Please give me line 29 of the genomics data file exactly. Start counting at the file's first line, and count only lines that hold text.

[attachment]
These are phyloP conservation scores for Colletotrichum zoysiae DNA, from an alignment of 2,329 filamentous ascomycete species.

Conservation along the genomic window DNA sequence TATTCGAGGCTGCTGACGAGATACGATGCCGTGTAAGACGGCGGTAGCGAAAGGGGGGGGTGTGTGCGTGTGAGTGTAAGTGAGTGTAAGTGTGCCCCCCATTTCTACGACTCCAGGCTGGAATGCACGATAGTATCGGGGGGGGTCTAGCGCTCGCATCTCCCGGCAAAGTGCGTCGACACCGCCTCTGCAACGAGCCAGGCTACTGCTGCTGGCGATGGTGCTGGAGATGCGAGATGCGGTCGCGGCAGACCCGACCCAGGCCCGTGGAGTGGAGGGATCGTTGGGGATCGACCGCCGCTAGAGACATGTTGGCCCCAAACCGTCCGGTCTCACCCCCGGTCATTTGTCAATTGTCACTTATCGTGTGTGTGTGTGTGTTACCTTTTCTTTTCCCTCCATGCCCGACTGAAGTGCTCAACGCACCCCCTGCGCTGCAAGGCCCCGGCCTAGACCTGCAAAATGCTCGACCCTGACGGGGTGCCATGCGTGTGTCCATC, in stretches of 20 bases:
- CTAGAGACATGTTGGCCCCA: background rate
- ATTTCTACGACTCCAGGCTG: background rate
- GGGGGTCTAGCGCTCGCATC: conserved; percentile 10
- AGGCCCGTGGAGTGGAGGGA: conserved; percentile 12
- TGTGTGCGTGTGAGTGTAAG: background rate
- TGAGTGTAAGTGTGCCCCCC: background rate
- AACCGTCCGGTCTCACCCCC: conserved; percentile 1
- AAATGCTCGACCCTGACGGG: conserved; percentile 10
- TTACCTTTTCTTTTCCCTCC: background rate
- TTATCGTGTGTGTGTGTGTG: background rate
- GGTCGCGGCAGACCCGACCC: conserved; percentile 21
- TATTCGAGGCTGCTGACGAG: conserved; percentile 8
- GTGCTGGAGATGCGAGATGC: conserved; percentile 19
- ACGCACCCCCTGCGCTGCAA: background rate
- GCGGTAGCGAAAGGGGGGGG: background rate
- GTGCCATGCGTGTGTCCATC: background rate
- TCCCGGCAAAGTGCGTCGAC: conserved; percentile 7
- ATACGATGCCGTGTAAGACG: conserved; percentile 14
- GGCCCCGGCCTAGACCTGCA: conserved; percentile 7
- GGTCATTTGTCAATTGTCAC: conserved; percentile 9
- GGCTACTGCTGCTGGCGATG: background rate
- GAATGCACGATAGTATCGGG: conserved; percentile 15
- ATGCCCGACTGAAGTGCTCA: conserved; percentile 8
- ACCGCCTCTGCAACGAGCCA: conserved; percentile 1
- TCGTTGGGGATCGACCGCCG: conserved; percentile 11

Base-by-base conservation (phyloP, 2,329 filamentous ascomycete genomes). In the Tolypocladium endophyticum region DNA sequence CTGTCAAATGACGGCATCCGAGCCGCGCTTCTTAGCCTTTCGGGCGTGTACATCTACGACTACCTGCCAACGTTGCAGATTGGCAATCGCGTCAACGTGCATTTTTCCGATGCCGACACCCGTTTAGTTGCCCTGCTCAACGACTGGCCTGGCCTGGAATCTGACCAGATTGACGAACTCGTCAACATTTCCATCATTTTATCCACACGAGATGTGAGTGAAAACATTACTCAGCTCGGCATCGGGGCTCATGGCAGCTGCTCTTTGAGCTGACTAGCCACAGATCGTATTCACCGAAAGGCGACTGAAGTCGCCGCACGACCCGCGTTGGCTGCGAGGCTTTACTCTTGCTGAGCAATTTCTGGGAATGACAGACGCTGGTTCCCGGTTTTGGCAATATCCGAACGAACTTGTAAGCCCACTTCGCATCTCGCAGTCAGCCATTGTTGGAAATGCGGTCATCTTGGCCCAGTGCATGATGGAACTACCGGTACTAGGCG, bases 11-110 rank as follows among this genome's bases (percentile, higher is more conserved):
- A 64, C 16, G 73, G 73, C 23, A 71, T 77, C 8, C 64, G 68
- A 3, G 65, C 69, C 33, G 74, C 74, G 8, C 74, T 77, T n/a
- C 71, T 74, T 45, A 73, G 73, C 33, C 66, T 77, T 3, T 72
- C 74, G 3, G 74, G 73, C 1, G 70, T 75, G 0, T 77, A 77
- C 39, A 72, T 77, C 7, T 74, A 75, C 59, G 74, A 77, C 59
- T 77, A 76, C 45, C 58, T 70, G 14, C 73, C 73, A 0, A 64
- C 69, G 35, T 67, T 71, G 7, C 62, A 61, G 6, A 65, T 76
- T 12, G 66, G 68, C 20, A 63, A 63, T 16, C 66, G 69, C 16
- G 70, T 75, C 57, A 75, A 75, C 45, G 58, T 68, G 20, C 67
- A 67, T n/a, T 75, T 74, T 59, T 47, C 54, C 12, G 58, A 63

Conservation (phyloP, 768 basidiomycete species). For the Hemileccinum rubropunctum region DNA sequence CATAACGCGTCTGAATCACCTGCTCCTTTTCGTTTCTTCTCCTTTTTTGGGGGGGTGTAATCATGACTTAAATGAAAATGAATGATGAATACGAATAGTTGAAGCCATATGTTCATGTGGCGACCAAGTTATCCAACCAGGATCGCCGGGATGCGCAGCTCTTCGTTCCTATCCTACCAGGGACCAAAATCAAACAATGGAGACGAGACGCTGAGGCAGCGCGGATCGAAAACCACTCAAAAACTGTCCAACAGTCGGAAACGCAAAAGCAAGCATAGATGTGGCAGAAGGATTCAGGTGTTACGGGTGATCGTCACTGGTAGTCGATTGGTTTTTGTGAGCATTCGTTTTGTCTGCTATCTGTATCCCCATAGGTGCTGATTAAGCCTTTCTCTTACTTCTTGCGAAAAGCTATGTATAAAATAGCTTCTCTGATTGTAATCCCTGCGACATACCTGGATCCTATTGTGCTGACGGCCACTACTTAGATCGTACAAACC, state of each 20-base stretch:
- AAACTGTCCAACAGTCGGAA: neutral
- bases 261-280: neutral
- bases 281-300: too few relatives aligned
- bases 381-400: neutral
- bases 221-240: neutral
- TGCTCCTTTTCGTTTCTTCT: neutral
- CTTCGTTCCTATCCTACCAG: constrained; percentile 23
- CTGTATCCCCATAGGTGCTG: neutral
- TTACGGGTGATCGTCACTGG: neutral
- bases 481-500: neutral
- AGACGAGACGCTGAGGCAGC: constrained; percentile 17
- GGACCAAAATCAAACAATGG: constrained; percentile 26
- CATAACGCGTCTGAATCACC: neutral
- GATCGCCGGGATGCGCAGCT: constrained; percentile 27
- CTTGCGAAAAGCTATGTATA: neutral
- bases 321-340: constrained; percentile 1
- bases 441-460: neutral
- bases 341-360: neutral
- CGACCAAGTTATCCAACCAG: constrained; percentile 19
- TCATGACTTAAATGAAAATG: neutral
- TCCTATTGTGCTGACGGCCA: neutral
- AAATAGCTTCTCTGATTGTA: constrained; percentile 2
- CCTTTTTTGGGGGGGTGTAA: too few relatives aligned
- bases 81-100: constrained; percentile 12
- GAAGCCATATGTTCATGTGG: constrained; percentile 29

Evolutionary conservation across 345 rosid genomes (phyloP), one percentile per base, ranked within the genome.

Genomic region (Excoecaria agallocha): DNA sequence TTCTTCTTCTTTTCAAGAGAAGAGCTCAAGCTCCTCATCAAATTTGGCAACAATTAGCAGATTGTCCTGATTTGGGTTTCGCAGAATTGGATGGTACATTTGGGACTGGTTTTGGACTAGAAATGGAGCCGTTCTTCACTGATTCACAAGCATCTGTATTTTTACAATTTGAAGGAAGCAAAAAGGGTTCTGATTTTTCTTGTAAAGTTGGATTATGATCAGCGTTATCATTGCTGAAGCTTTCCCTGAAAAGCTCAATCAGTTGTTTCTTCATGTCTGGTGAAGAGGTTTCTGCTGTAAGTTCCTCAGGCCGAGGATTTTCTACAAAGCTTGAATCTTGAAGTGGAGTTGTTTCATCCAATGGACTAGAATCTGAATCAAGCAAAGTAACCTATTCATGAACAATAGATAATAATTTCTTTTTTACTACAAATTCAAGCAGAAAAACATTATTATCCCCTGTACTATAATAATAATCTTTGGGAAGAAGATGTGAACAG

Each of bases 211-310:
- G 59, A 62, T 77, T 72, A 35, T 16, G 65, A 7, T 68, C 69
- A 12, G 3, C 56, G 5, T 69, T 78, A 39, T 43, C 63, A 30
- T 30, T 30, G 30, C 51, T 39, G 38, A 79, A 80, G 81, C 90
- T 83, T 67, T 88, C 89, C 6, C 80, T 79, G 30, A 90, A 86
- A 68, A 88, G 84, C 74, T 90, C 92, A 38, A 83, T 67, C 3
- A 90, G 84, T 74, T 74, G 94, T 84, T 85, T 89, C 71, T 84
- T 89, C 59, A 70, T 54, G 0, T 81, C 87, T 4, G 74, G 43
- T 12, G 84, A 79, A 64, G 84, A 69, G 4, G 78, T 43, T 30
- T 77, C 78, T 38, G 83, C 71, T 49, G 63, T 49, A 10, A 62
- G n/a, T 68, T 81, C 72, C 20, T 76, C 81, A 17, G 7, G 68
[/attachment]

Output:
- A 64, C 16, G 73, G 73, C 23, A 71, T 77, C 8, C 64, G 68